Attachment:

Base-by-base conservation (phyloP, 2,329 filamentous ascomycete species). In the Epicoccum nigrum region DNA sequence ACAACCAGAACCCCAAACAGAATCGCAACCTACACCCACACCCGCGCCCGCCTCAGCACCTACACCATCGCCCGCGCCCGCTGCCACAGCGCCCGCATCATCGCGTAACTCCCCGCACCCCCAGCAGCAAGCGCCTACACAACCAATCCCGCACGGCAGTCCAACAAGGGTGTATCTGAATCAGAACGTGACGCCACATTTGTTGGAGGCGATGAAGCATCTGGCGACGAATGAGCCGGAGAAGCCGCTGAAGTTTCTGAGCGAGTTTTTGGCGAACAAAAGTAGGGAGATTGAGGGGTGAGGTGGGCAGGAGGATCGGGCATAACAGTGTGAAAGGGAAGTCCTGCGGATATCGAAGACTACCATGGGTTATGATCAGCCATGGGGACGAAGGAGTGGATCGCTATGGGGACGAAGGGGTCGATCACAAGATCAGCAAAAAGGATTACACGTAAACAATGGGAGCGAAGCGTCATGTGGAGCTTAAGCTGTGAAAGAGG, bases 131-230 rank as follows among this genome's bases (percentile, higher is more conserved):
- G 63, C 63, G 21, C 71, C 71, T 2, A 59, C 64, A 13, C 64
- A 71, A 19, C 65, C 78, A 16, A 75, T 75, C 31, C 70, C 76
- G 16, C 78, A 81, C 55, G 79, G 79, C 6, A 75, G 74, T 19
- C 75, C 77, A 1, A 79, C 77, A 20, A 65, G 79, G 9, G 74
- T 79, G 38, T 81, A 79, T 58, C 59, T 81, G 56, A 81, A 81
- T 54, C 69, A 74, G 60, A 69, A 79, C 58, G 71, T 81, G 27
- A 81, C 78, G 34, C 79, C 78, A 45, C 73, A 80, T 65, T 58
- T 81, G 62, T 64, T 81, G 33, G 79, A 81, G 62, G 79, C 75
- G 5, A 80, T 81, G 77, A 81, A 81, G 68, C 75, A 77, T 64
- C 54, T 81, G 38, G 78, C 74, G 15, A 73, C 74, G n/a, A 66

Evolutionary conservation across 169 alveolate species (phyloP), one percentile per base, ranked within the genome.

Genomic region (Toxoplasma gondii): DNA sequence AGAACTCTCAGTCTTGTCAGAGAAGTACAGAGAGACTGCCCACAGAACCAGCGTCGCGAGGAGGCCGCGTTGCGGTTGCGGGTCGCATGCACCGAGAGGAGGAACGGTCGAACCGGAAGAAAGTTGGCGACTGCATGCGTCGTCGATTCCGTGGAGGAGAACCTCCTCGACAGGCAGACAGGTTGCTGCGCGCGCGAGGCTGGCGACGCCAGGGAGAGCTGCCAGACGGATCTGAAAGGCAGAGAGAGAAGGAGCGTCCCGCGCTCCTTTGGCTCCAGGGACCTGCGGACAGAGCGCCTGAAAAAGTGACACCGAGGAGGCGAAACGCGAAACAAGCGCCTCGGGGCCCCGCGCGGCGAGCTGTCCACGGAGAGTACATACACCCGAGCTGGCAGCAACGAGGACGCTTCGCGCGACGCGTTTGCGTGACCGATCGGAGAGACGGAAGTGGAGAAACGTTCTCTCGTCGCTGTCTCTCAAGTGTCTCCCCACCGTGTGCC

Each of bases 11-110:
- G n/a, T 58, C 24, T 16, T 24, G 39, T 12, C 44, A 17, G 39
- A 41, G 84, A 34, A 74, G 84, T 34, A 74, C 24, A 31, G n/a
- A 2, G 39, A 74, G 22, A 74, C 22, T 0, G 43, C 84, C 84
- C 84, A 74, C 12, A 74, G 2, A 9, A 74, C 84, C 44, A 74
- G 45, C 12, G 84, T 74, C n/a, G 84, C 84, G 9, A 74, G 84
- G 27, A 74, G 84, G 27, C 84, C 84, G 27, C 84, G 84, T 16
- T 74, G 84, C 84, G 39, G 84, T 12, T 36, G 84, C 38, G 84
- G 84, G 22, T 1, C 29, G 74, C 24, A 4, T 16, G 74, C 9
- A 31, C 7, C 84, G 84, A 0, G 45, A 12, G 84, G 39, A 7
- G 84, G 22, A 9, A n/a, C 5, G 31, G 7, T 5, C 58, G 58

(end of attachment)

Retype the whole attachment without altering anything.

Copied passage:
Base-by-base conservation (phyloP, 2,329 filamentous ascomycete species). In the Epicoccum nigrum region DNA sequence ACAACCAGAACCCCAAACAGAATCGCAACCTACACCCACACCCGCGCCCGCCTCAGCACCTACACCATCGCCCGCGCCCGCTGCCACAGCGCCCGCATCATCGCGTAACTCCCCGCACCCCCAGCAGCAAGCGCCTACACAACCAATCCCGCACGGCAGTCCAACAAGGGTGTATCTGAATCAGAACGTGACGCCACATTTGTTGGAGGCGATGAAGCATCTGGCGACGAATGAGCCGGAGAAGCCGCTGAAGTTTCTGAGCGAGTTTTTGGCGAACAAAAGTAGGGAGATTGAGGGGTGAGGTGGGCAGGAGGATCGGGCATAACAGTGTGAAAGGGAAGTCCTGCGGATATCGAAGACTACCATGGGTTATGATCAGCCATGGGGACGAAGGAGTGGATCGCTATGGGGACGAAGGGGTCGATCACAAGATCAGCAAAAAGGATTACACGTAAACAATGGGAGCGAAGCGTCATGTGGAGCTTAAGCTGTGAAAGAGG, bases 131-230 rank as follows among this genome's bases (percentile, higher is more conserved):
- G 63, C 63, G 21, C 71, C 71, T 2, A 59, C 64, A 13, C 64
- A 71, A 19, C 65, C 78, A 16, A 75, T 75, C 31, C 70, C 76
- G 16, C 78, A 81, C 55, G 79, G 79, C 6, A 75, G 74, T 19
- C 75, C 77, A 1, A 79, C 77, A 20, A 65, G 79, G 9, G 74
- T 79, G 38, T 81, A 79, T 58, C 59, T 81, G 56, A 81, A 81
- T 54, C 69, A 74, G 60, A 69, A 79, C 58, G 71, T 81, G 27
- A 81, C 78, G 34, C 79, C 78, A 45, C 73, A 80, T 65, T 58
- T 81, G 62, T 64, T 81, G 33, G 79, A 81, G 62, G 79, C 75
- G 5, A 80, T 81, G 77, A 81, A 81, G 68, C 75, A 77, T 64
- C 54, T 81, G 38, G 78, C 74, G 15, A 73, C 74, G n/a, A 66

Evolutionary conservation across 169 alveolate species (phyloP), one percentile per base, ranked within the genome.

Genomic region (Toxoplasma gondii): DNA sequence AGAACTCTCAGTCTTGTCAGAGAAGTACAGAGAGACTGCCCACAGAACCAGCGTCGCGAGGAGGCCGCGTTGCGGTTGCGGGTCGCATGCACCGAGAGGAGGAACGGTCGAACCGGAAGAAAGTTGGCGACTGCATGCGTCGTCGATTCCGTGGAGGAGAACCTCCTCGACAGGCAGACAGGTTGCTGCGCGCGCGAGGCTGGCGACGCCAGGGAGAGCTGCCAGACGGATCTGAAAGGCAGAGAGAGAAGGAGCGTCCCGCGCTCCTTTGGCTCCAGGGACCTGCGGACAGAGCGCCTGAAAAAGTGACACCGAGGAGGCGAAACGCGAAACAAGCGCCTCGGGGCCCCGCGCGGCGAGCTGTCCACGGAGAGTACATACACCCGAGCTGGCAGCAACGAGGACGCTTCGCGCGACGCGTTTGCGTGACCGATCGGAGAGACGGAAGTGGAGAAACGTTCTCTCGTCGCTGTCTCTCAAGTGTCTCCCCACCGTGTGCC

Each of bases 11-110:
- G n/a, T 58, C 24, T 16, T 24, G 39, T 12, C 44, A 17, G 39
- A 41, G 84, A 34, A 74, G 84, T 34, A 74, C 24, A 31, G n/a
- A 2, G 39, A 74, G 22, A 74, C 22, T 0, G 43, C 84, C 84
- C 84, A 74, C 12, A 74, G 2, A 9, A 74, C 84, C 44, A 74
- G 45, C 12, G 84, T 74, C n/a, G 84, C 84, G 9, A 74, G 84
- G 27, A 74, G 84, G 27, C 84, C 84, G 27, C 84, G 84, T 16
- T 74, G 84, C 84, G 39, G 84, T 12, T 36, G 84, C 38, G 84
- G 84, G 22, T 1, C 29, G 74, C 24, A 4, T 16, G 74, C 9
- A 31, C 7, C 84, G 84, A 0, G 45, A 12, G 84, G 39, A 7
- G 84, G 22, A 9, A n/a, C 5, G 31, G 7, T 5, C 58, G 58